Second Year Treatment Outcome of Alcoholics Treated by Individualized Behavior Therapy: Results
Behaviour Research and Therapy
Second year treatment outcome results are reported for 69 of 70 male alcoholics who, while hospitalized at Patton State Hospital, served as subjects in an experiment evaluating ‘Individualized Behavior Therapy (IBT)’ techniques. Subjects were initially assigned to either a controlled drinking or non-drinking (abstinence) treatment goal. and were then randomly assigned to either an experimental group receiving IBT or a control group receiving conventional state hospital treatment oriented towards abstinence. Previously reported results found that IBT subjects functioned significantly better than control subjects throughout the first year of follow-up. Second year follow-up results found that IBT subjects treated with a controlled drinking goal functioned significantly better than their respective control subjects on a variety of measures, including drinking behavior. Differences between IBT subjects treated with a non-drinking goal and their control subjects did not retain statistical significance during the second year of follow-up. Individual drinking profiles are presented for all subjects. Only subjects treated by IBT with a goal of controlled drinking engaged in a substantial amount of limited, non-problem drinking during the second year interval, and those subjects also had more abstinent days than subjects in any other group. The nature of adequate follow-up procedures and measures is discussed. Implications of these findings for alcoholism treatment are considered.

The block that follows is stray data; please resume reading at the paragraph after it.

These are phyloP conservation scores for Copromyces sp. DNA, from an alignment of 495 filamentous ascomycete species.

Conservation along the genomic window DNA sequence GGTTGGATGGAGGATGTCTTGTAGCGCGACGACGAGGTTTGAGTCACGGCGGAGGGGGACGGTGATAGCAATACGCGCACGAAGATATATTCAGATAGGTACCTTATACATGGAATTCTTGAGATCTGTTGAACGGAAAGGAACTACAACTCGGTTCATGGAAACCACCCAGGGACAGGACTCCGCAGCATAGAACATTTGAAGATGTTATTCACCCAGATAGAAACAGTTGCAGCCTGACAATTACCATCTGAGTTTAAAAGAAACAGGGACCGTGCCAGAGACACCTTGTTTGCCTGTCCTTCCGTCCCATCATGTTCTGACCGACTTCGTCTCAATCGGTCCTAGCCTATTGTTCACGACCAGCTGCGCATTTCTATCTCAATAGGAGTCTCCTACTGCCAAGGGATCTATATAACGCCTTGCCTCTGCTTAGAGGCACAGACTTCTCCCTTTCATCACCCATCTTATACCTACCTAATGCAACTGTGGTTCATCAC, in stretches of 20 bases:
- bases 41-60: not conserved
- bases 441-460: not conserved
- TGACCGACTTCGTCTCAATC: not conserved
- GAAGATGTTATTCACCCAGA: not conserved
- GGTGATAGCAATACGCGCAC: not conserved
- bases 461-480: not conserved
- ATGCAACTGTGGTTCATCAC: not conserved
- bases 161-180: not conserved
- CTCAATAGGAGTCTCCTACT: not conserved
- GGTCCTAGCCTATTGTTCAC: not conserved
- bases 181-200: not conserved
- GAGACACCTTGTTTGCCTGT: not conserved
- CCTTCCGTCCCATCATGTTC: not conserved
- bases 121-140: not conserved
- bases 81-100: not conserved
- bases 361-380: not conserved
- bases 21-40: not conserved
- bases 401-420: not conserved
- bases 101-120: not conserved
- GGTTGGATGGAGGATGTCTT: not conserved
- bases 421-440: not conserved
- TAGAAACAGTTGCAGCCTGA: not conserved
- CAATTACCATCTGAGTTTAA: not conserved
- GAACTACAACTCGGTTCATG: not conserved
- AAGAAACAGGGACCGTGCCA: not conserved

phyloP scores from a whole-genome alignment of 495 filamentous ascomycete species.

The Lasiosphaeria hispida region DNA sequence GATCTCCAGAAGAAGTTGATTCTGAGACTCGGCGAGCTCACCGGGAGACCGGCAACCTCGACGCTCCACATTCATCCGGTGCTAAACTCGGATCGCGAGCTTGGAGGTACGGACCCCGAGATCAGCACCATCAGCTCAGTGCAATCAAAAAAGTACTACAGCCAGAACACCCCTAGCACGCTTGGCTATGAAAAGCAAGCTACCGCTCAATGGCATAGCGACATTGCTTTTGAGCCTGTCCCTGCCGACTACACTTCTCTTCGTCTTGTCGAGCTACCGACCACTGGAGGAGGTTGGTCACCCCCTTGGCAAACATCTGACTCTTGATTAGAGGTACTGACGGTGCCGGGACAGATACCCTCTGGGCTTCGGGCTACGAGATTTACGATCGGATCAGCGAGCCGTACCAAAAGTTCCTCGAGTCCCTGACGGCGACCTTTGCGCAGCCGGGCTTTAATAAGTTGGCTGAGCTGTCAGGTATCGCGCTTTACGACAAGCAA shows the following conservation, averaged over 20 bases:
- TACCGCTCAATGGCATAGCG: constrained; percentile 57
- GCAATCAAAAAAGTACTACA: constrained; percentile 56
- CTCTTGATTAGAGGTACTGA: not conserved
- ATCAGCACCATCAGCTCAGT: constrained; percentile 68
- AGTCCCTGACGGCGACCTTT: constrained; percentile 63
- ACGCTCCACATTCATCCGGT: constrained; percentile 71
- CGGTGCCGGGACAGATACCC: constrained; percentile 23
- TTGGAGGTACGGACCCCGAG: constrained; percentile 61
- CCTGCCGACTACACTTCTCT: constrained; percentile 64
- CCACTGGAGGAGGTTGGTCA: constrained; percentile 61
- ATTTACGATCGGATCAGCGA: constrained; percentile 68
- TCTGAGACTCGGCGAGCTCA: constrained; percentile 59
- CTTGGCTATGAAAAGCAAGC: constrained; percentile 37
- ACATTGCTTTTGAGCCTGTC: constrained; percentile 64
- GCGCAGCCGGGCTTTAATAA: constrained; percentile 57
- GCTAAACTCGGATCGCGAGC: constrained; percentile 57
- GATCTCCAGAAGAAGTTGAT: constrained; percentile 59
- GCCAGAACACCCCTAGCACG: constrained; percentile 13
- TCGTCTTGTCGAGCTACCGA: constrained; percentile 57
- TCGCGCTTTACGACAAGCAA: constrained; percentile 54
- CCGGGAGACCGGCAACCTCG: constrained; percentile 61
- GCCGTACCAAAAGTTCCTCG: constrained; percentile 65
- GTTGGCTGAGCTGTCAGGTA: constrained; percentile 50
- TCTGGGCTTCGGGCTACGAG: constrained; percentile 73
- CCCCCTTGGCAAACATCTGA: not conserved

Sobell, M. B.,
Sobell, L. C.
(1976). Second Year Treatment Outcome of Alcoholics Treated by Individualized Behavior Therapy: Results. Behaviour Research and Therapy, 14(3), 195-215.
Available at: https://nsuworks.nova.edu/cps_facarticles/33